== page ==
Without waiting for the TSE under the supervision of EU and OAS observers to review the allegations or to recount the large number of votes that had been challenged, the Alianza supporters took to the streets in protest fueled and encouraged by both Nasralla and Zalaya, who, already having made the decision that they had been cheated, demanded their candidate be made the winner. The National party felt they too had won, and from there everything began to go downhill, naturally.

What began as emotional and heartfelt protest by supporters of the Alianza party, within hours turned to rioting, burning and looting of public and private property, including the closure of public thoroughfares which greatly impacted all of the Honduran people and the economy. The rampant rioting and looting brought a national curfew into effect which helped reduce the violence. Within a few days, the curfew was lifted and there began several days of peace, although fraught with tension.

Both EU and OAS issued statements saying that although there were “irregularities” found in the voting process, no fraud was actually found. The EU’s statement was much more accepting of the election results, but encouraged reform, while the OAS, although apparently unable to actually find fraudulent behavior, went so far as to reject the election outcome based on the irregularities and recommended a new election be held. This did not happen and probably won’t for a variety of reasons, not least being that the constitution of Honduras, as I understand it, does not allow for a run-off election.

After almost 3 weeks, the TSE officially declared Juan Orlando the winner. This immediately restarted the protest and outrage, except this time even more violently. For four days the rioting, burning and looting went almost completely unchecked, especially in San Pedro Sula. The US Embassy issued a “hold in place, hunker down” statement to all US citizens living in Honduras. Finally, the Honduran military and National Police force were brought in to restore law and order. Of course, and unfortunately, there were clashes between protesters and law enforcement personnel resulting in death and injuries on both sides.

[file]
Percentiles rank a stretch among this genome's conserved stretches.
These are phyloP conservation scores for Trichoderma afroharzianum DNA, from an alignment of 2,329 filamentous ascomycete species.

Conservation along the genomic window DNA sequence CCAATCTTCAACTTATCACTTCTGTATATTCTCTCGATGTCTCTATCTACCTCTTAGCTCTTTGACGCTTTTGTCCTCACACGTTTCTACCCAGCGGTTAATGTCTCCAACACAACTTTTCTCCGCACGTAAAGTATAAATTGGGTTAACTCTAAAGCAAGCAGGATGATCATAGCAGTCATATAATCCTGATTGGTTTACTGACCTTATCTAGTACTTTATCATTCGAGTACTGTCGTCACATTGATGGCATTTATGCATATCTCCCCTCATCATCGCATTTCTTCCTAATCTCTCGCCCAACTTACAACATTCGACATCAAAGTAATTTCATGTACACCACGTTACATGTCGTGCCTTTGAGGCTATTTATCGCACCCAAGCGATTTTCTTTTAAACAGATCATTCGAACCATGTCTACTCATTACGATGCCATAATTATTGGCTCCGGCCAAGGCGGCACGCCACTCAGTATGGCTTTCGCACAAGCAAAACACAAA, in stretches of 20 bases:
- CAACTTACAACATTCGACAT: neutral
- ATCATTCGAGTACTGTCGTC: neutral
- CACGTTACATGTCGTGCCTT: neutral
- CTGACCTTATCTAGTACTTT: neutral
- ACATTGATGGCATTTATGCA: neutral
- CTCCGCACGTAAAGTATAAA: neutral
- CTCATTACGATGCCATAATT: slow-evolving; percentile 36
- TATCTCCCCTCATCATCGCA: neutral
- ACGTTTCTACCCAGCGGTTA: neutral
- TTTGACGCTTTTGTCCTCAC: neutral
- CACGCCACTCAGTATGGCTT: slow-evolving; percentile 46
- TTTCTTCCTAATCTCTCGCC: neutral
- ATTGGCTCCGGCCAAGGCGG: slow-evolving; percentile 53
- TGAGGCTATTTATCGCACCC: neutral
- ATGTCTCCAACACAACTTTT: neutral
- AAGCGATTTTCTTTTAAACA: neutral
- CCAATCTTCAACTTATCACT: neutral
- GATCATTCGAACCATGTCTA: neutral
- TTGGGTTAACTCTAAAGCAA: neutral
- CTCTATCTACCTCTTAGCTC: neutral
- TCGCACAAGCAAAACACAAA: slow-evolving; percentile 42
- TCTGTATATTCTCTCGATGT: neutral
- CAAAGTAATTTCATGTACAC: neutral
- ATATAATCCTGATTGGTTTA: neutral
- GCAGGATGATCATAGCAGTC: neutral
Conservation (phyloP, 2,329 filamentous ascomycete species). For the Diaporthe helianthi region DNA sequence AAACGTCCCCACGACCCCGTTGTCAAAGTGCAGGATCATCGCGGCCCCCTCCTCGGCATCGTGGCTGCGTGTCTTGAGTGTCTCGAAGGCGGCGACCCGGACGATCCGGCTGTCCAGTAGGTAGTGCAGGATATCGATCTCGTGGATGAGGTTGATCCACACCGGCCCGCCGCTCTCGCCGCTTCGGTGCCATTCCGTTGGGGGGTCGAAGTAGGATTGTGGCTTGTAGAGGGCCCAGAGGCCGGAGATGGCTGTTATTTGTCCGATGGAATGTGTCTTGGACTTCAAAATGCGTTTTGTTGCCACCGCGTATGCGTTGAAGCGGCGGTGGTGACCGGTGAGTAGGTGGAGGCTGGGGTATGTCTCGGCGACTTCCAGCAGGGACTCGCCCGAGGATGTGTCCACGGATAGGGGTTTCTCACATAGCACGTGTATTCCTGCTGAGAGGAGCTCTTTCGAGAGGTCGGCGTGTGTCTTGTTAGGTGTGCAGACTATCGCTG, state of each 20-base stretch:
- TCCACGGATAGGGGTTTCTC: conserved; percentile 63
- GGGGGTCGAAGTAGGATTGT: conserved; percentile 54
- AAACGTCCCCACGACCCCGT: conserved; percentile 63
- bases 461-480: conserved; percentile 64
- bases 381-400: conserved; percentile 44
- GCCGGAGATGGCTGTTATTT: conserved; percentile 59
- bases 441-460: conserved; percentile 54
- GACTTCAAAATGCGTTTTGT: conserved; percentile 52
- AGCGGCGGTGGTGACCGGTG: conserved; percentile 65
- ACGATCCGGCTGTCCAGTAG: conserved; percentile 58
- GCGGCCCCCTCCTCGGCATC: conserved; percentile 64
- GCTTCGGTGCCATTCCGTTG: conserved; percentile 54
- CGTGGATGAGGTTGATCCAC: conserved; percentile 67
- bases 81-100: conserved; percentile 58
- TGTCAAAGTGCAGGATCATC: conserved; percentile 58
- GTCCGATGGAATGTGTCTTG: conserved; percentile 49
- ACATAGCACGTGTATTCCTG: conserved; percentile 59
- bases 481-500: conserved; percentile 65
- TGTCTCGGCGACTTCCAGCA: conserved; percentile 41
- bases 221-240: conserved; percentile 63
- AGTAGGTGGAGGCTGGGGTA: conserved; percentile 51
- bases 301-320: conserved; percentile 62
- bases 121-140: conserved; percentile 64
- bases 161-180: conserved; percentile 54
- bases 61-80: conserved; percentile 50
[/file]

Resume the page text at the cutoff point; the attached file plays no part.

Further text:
On Friday the 22 of December, the US Embassy issued a statement recognizing Orlando as president while at the same time, encouraging the country to refrain from further violence, to engage in a robust debate on electoral reforms and for both parties to work together to restore unity to the country. Following this statement, Nasralla conceded defeat, withdrew from his party, although publicly stating that he "believed the USA had sided with Orlando because he is more closely aligned with them". He then recanted his withdrawel and as of this date claims that he will hold his own presidential inauguration in San Pedro Sula the same day as President Orlando has his inauguration in Tegucigalpa. It will be interesting to see if he actually does this as the legal or illegal ramifications of this would be profound. (Following the US’s recognition of Orlando, most of the other world leaders have followed suit.)

It is difficult to say what the final response of Nasralla and Zelaya will be. In my opinion, they have only two realistic options to choose from. (a) To continue to incite civil disobedience and unrest, possibly leading to civil war, or (b) to concede defeat gracefully and to look towards a new opportunity in 4 years. Next week should be very interesting.
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The following opinions are mine. 

I do NOT claim to be unbiased or neutral in my opinions of what has taken place. As a foreigner I am unable to vote. However, as a foreign investor, I certainly have a vested interest in the outcome.  

Let me begin by saying that, although my world view falls solidly on the conservative, capitalistic side of the fence, I am not an Orlando supporter as such. I do support the conservative direction in which he has steered the country economically and applaud the advances he has made in reducing crime and murder rates in the past 4 years. Nasralla may have made a decent president, but his political leanings and choice of political partner makes me very wary of him, and here I am speaking from the perspective of a foreign investor and property owner.

I will however, comment on what I have observed this past month.